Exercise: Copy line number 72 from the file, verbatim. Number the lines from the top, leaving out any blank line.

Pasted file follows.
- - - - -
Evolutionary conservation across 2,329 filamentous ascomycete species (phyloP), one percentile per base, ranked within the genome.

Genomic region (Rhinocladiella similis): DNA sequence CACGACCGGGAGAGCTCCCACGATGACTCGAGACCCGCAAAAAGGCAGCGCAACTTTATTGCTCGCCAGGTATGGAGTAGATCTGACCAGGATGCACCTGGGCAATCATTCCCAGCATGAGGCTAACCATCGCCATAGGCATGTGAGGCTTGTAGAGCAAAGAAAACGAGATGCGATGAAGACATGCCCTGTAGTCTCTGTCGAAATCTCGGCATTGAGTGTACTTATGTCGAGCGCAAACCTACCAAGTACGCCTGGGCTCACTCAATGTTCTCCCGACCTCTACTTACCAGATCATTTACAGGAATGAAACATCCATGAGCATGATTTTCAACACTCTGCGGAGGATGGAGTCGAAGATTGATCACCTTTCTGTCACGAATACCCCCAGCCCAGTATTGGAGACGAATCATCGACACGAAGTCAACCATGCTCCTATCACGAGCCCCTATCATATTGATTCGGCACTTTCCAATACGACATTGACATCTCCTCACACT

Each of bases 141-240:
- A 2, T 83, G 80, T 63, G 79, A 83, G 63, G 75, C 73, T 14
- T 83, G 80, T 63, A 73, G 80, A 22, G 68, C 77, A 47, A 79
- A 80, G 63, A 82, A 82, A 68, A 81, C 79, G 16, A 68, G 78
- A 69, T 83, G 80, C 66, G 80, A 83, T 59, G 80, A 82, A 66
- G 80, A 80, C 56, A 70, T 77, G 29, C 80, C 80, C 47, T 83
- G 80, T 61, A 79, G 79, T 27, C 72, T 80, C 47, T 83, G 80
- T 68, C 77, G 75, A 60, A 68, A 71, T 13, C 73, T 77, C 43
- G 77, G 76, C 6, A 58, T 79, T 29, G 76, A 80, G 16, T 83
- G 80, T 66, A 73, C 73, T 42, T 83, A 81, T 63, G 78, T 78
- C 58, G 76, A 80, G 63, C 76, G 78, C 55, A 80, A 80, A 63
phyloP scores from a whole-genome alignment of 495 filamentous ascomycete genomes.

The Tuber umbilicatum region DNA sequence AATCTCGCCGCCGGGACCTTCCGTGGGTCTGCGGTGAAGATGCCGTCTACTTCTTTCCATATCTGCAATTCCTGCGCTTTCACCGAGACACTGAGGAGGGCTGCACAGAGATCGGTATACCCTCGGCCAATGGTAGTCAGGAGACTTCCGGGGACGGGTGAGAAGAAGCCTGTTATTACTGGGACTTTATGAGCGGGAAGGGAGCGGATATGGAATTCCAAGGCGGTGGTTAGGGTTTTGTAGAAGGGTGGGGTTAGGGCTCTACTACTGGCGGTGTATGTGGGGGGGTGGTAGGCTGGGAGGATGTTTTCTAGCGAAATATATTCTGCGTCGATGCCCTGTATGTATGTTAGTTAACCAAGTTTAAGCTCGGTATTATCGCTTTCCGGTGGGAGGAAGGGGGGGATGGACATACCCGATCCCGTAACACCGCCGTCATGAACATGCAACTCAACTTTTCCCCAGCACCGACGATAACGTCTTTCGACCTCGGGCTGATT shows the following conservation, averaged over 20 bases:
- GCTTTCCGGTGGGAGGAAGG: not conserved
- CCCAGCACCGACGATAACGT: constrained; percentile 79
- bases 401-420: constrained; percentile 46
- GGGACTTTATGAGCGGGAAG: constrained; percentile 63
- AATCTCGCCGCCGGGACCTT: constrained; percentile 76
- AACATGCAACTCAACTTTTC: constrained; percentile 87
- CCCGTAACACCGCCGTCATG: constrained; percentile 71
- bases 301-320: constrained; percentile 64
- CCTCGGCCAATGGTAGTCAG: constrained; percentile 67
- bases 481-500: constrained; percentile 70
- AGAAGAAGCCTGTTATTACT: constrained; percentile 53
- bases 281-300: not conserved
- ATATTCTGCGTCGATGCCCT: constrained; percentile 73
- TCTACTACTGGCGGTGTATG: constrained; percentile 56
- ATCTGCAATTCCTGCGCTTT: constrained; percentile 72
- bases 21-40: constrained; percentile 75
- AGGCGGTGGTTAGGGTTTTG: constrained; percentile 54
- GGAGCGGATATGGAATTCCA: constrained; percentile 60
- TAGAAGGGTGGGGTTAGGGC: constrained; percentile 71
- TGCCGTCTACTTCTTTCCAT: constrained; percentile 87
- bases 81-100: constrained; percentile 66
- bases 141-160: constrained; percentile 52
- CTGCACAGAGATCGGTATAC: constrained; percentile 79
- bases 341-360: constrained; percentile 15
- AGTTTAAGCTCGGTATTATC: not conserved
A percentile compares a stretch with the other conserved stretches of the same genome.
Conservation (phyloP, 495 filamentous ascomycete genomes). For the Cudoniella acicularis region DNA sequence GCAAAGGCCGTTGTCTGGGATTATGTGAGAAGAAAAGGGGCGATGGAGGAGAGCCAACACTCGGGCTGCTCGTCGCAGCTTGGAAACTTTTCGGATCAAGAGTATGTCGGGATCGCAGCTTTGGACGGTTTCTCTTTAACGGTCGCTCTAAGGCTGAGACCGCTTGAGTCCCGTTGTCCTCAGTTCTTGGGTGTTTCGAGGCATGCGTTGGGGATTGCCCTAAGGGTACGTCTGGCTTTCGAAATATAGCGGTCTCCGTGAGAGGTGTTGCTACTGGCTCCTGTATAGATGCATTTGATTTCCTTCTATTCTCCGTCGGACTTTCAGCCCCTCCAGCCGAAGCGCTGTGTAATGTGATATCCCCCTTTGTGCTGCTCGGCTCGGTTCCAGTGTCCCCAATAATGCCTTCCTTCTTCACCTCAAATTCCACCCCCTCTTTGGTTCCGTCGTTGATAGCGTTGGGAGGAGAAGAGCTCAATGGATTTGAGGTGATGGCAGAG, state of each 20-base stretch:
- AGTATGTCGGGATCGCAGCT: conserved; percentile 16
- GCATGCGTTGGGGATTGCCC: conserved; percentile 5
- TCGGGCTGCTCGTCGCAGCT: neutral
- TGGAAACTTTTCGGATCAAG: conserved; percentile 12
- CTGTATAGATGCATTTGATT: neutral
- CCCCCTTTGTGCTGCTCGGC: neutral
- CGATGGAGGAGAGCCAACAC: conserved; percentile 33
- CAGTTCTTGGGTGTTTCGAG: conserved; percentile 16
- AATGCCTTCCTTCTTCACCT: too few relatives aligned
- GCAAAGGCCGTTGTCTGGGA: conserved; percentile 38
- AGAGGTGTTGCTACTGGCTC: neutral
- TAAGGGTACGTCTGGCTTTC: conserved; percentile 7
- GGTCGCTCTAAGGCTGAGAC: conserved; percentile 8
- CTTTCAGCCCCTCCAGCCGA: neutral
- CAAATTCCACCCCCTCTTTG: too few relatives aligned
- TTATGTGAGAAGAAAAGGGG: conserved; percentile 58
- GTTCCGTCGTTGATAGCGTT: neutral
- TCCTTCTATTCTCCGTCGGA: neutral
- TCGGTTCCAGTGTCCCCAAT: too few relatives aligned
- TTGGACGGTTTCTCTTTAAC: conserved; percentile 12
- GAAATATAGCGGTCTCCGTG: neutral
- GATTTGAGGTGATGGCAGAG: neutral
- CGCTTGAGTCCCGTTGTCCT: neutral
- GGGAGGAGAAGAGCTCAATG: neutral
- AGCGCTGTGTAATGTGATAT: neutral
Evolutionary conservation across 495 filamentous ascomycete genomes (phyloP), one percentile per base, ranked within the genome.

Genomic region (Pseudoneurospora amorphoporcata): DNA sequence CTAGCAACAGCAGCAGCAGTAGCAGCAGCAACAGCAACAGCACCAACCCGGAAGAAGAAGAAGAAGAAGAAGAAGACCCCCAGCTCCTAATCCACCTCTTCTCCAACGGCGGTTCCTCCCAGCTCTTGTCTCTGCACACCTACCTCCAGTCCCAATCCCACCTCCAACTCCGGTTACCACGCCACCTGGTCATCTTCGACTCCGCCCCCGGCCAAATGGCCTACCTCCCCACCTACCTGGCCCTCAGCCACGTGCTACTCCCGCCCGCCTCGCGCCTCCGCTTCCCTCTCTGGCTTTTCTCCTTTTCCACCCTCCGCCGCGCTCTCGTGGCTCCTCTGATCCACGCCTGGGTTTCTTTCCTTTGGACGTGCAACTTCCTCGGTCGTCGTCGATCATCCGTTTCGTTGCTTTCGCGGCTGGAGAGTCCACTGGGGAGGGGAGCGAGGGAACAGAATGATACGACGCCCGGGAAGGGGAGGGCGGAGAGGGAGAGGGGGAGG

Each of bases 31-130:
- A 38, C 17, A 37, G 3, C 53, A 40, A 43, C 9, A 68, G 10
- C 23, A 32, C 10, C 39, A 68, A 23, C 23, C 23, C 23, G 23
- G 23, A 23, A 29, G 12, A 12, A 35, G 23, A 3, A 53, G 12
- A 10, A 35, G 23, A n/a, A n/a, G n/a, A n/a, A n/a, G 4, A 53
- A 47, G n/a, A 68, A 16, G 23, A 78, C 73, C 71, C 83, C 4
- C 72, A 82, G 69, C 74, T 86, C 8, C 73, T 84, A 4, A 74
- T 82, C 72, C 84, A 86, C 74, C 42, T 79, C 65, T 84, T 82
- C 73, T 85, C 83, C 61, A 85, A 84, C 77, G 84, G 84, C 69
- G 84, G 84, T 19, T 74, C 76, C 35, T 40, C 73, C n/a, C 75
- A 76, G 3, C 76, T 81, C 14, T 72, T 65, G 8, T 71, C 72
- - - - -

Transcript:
- C 23, A 32, C 10, C 39, A 68, A 23, C 23, C 23, C 23, G 23